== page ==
The answers to this question will result in a far better and more substantive realtor (or any channel) program. Here’s one sample answer: Promote the fact that you reward prospective homebuyers for bringing a realtor with them to a model home.

In almost every marketing situation that I’ve ever been invited to ponder, this concept of flipping things around is a powerful, generative one. Some are better at “catching it” than others. Remember, every great pitcher needs an equally skillful catcher.

Making room for inspiration.

We’ve seen how encouragement can come from revisiting your strengths and adopting a different perspective on a challenge by flipping things around. (And if you’ve noticed that finding sources of encouragement is similar to creative problem-solving, you’ve uncovered the great secret of this article.)

Now it’s time to take a walk. I’m serious. Get out of the office. Go see a movie. Take your mind off what’s vexing you. Turn off your PC and give yourself an “off-browser day.” Listen to some Stan Getz or Mozart or Benjamin Britten or Bill Evans or Spike Jones or Beck or Elvis Costello or Gypsy Kings or Coltrane or Springsteen or Suzanne Vega or Miles Davis or Cassandra Wilson. Read Vonnegut or Walker Percy or Kingsley Amis or the Sunday comics. Or just stand in a city park or on the edge of town, waiting for the next cold front, while a sea of finches and sparrows and starlings streams above you. Work the neglected garden and remember the lovely, multivalent quote: “To garden is to grow.” Do anything that might open your heart or, at the very least, might melt the wax that encases and numbs it. Tell me that you have not forgotten how to do that. And, if, God forbid, you think you have forgotten, all it takes is just a moment to remember. Even the plainest or most humble bit of the world is an invitation to something other than the spinning of your own thoughts. After all, you cannot think your life. You live it.

I’m reminded of these lines from Walt Whitman’s “Song of Myself”:

“I CELEBRATE myself, and sing myself,
And what I assume you shall assume,
For every atom belonging to me as good belongs to you.

I loafe and invite my soul,
I lean and loafe at my ease observing a spear of summer grass.”

When we are under terrific pressure, we fear losing focus or being distracted. But the path to anything worthwhile or wonderful is not straight in any case, although you may wish it so. As Luca Turin, the enthralling subject of Chandler Burr’s new nonfiction work, The Emperor of Scent, puts it: “Metaphor is the currency of knowledge. I have spent my life learning incredible amounts of disparate, disconnected, obscure, useless pieces of knowledge, and they have turned out to be, almost all of them, extremely useful.” For Turin, straying is the path.

Still, if you’re like my friend, the stalwart marketer and hard worker, you probably think that there’s only one way through the maze: by sweat and will. You may be the sort of person who works themselves beyond the point of exhaustion, especially when prospects are dim.

Let it all go for a day or even an hour. Will someone think that you’ve given up? When a crisis is upon you, is recreation any less important, or might it be even more important?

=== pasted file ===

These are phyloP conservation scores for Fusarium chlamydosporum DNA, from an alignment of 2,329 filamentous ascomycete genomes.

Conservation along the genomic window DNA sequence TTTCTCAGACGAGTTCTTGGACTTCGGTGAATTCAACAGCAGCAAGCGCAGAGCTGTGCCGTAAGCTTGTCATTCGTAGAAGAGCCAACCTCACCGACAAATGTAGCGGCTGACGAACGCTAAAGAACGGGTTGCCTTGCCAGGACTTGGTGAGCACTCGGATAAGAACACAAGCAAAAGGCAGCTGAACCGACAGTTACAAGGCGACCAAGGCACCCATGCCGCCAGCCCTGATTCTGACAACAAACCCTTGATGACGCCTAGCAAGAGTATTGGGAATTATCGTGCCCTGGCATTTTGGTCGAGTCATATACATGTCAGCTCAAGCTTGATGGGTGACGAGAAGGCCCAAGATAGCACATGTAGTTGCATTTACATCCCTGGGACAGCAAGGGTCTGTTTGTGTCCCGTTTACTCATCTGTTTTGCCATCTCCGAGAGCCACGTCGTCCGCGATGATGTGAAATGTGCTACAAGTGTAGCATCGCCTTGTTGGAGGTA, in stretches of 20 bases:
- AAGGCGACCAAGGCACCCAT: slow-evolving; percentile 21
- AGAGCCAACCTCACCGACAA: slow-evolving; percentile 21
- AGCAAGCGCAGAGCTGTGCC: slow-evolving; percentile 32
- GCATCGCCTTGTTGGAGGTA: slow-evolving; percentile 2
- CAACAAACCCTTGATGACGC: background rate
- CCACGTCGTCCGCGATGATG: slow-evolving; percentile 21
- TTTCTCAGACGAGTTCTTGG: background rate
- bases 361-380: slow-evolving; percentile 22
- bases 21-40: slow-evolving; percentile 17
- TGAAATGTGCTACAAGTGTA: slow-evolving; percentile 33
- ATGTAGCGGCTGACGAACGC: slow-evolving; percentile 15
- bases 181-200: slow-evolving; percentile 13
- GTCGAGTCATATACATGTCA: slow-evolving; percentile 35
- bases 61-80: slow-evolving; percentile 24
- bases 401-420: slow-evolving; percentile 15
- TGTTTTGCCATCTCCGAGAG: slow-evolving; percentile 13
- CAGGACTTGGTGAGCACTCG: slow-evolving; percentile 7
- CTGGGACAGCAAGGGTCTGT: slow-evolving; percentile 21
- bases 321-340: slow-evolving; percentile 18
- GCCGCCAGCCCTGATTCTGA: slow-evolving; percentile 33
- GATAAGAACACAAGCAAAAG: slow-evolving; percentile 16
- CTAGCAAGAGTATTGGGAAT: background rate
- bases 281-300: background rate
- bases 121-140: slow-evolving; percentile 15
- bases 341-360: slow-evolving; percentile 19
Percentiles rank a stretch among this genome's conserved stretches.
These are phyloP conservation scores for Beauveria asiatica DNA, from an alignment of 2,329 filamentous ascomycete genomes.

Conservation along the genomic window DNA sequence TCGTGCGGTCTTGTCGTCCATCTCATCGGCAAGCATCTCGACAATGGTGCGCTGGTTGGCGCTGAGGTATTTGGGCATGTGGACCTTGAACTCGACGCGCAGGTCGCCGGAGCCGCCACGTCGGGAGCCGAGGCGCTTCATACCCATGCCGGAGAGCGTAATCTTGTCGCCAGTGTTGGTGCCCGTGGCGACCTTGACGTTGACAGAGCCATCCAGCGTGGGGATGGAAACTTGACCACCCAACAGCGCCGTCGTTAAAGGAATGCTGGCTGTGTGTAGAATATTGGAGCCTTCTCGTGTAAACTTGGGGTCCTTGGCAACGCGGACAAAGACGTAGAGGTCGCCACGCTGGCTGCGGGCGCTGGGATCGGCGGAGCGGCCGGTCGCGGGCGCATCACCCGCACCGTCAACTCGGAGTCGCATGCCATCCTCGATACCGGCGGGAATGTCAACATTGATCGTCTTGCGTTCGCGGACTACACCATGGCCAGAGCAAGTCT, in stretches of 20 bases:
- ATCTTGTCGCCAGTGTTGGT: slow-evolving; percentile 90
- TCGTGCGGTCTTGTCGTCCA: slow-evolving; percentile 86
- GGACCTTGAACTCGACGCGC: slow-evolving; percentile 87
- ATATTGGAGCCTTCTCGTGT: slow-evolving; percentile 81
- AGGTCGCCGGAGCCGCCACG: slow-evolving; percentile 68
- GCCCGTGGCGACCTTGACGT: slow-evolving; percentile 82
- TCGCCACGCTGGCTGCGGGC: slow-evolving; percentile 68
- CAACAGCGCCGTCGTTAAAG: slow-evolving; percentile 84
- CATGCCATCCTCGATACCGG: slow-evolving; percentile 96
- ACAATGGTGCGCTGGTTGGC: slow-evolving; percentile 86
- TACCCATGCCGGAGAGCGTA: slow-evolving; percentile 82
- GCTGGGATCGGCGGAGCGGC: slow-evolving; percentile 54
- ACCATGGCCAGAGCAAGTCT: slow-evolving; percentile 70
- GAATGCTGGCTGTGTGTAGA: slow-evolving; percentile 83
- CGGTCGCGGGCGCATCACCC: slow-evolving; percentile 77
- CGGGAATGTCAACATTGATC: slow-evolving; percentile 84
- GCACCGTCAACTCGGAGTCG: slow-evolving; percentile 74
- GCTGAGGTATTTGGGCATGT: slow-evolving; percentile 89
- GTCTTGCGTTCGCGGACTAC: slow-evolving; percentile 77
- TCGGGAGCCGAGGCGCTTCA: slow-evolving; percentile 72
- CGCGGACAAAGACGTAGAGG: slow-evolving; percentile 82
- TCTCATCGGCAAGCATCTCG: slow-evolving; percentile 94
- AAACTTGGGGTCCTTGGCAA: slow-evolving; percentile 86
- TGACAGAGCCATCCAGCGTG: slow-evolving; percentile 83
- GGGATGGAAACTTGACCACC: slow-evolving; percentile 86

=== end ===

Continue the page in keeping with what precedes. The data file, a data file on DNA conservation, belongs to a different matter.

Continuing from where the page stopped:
Oddly enough, I think exhaustion and/or distraction may actually be part of the creative process. (And, again, that’s really what I’ve been talking about all along. It is in our moments of creativity–and I define the word “creativity” very broadly–that encouragement in the form of inspiration comes bounding in. For me, the creative process seems to move in fairly distinct phases from immersion in a topic or challenge; to revulsion, yes, revulsion, during which you can hardly stand to think about the problem any longer, to exhaustion, when you’ve worn yourself out and just need to sleep, or distraction, when your mind is drawn by accident or necessity to other things; until, finally, there is the grace of a tap on the shoulder, a whisper in the ear, or the story of a dream, and a pattern is, seemingly all at once, discerned. The one problem with this description is how neat and orderly it all sounds. And there isn’t always a happy ending. But–and perhaps this is just the reassuring story that I tell myself–if I, at least, get through the immersion phase, something interesting will eventually emerge.)

Exhaustion forces your grip to loosen. For some, it’s the only way to let go.

As for distraction, there are numerous examples of scientific breakthroughs that have occurred when a researcher was compelled by events (just the basic distractions of daily life may be enough) to put the problem down for awhile or when a sleeping researcher was presented, like the Greek healer Aesculapius, with the proper remedy in the shape of a dream. (Very little attention is paid to the 25 years of our lives that we spend asleep. It may be the last frontier for investigation and optimization. On the other hand, I think we’d do well just to leave it alone. As sure I’m writing this, though, some clever entrepreneur is trying to find a way to bend sleep to the workings of the will.)

You know the story of Homer’s Odysseus. He was the fabled wanderer “skilled in all ways of contending.” The one thought that encouraged him–that, literally, strengthened his heart–was the idea of returning home to Ithaca and his wife Penelope. He worked for years toward that goal with a unique combination of guile and muscular will. Hardly ever would he let his guard down. And in a time of temptresses, one-eyed monsters, and beckoning Sirens, keeping your guard up was a matter of self-preservation.

So how exactly does Odysseus find his way back home? A final act of heroic will, perhaps?

No. Queen Arete and King Alcinous of Phaeacia, known for their grace and hospitality, grant him transportation home on a mysterious ship…while he sleeps.

Yes. The hero sleeps his way home. Get your rest.

This Personal Development article was written by Chris Maher on 3/18/2005